On Tuesday, a Nunavut review agency approved controversial federal plans to use seismic testing in a proposed Arctic marine sanctuary to probe for possible offshore oil and gas deposits this summer. The ruling will enable the Geological Survey of Canada to scan for petroleum in Lancaster Sound — an area at the western entrance to the Northwest Passage that is slated to become a National Marine Conservation Area.

Chris Debicki, Nunavut project director for Pew Environment Group’s Oceans North, called for an “unambiguous statement” from the federal cabinet that there is “no intention” to develop Lancaster Sound in ways that would threaten its planned protected status.

Three rigs off Newfoundland are the only offshore drilling projects now operating in Canada. Last week, the Newfoundland Offshore Petroleum Board announced it is putting on hold a deep-sea drilling project proposed by Chevron Canada, until the company proves it has the right safeguards in place.

The head of the Newfoundland board told the committee that the agency’s job is to reduce the risks of a big spill “to a level that is as low as reasonably practicable.”

“Obviously, we would prefer to have no injuries or no spills, but we believe that the record for our offshore area is quite respectable,” said board chairman Max Ruelokke, noting there have been no blowouts off the province’s coast.

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One thought on “Oil spill in Arctic waters could have "catastrophic" impact

  1. I worked as a reporter for CBC Radio in Inuvik NWT 1974-1976. A company called Dome Petroleum was doing the first exploratory drilling from drillships in the Beaufort Sea at that time. The Canadian Arctic Resources Committee, led by an eco-socialist named Doug Pimlott, wrote a book called “Oil Under the Ice” which I still have on my book shelf. All the things that were expressed back then are coming to pass with the BP situation in the Gulf. The main problem technologically speaking is the failure of the “blowout preventer” to work during the explosion and fire on the rig. Pimlott argued that any technology like the “preventer” can never be thought of as foolproof. He was right. It’s not a question of if they will fail, but when. The more we drill, the closer we get to such failures.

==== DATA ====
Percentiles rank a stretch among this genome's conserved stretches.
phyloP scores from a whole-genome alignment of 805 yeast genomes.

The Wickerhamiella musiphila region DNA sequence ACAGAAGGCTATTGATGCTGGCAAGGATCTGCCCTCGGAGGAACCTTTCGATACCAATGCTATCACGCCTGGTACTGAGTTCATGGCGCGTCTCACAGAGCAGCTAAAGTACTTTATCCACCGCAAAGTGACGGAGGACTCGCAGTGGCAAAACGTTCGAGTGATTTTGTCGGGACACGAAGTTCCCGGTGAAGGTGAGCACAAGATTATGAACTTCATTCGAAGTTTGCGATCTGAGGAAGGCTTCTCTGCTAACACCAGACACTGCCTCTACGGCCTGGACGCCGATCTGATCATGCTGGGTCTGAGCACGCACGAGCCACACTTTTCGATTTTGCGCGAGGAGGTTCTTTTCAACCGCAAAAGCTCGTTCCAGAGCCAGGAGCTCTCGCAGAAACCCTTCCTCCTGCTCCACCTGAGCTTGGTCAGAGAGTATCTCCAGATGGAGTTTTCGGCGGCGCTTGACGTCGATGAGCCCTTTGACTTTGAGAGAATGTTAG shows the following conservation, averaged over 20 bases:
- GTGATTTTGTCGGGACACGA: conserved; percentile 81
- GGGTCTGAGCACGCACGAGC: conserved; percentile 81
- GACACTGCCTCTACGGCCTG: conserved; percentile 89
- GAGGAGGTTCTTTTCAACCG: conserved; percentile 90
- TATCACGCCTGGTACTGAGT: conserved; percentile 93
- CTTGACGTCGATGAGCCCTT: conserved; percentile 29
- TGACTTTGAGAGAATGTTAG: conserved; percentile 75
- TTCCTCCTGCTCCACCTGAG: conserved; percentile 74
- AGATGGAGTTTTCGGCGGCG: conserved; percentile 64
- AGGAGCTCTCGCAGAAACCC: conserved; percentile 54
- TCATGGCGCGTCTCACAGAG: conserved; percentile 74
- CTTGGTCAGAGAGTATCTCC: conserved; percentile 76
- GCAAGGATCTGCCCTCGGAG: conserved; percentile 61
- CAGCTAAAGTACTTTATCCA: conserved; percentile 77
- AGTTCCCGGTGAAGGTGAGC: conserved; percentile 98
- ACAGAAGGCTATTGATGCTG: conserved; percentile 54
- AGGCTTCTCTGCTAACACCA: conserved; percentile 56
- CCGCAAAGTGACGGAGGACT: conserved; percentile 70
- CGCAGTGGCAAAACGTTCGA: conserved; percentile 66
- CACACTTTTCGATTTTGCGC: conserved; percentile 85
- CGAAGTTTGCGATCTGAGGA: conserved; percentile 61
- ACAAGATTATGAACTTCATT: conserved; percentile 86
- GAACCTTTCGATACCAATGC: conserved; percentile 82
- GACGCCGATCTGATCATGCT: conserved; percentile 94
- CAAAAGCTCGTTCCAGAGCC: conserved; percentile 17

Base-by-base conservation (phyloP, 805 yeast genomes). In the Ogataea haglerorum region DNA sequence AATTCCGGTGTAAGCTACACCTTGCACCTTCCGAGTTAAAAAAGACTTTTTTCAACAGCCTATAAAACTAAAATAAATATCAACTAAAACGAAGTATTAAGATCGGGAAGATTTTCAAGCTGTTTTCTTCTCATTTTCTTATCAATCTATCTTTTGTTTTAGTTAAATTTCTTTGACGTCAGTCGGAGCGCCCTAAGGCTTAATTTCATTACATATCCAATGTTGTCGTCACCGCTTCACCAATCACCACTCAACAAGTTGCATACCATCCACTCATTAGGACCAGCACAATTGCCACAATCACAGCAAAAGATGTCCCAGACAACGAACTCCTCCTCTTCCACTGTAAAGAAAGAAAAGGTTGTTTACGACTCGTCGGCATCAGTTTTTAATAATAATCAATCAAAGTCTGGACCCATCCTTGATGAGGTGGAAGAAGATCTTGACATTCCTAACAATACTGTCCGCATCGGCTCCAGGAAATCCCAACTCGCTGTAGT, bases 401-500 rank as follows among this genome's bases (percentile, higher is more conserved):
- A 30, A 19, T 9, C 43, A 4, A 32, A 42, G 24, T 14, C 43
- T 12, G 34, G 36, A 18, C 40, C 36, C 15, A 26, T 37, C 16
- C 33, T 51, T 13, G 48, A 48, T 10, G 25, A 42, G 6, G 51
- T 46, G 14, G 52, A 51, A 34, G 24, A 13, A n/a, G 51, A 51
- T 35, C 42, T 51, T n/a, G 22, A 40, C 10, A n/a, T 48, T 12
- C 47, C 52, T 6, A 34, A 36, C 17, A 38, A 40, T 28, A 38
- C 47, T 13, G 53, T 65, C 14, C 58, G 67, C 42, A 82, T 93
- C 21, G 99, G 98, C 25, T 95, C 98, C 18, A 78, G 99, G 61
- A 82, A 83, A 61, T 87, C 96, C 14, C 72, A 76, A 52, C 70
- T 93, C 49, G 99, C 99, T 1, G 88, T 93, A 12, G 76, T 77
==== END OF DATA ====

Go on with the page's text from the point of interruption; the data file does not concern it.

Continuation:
Pimlott and the western arctic Inivaluit people opposed offshore drilling in the 1970s because technology itself can’t be counted on to protect us and the environment from fallible technology. The BP explosion has taught us that they were right, it’s not a question of IF technology will fail, but WHEN. The costs to the environment of an oil blow out in the Arctic are simply too great to permit drilling.

    One final point: I am irritated by the continual use of the word “spill” to describe what’s happening in the Gulf, or what could happen in the Arctic. It glosses over reality. Let’s stick to words like “oil blow out” to describe the crime perpetrated by BP.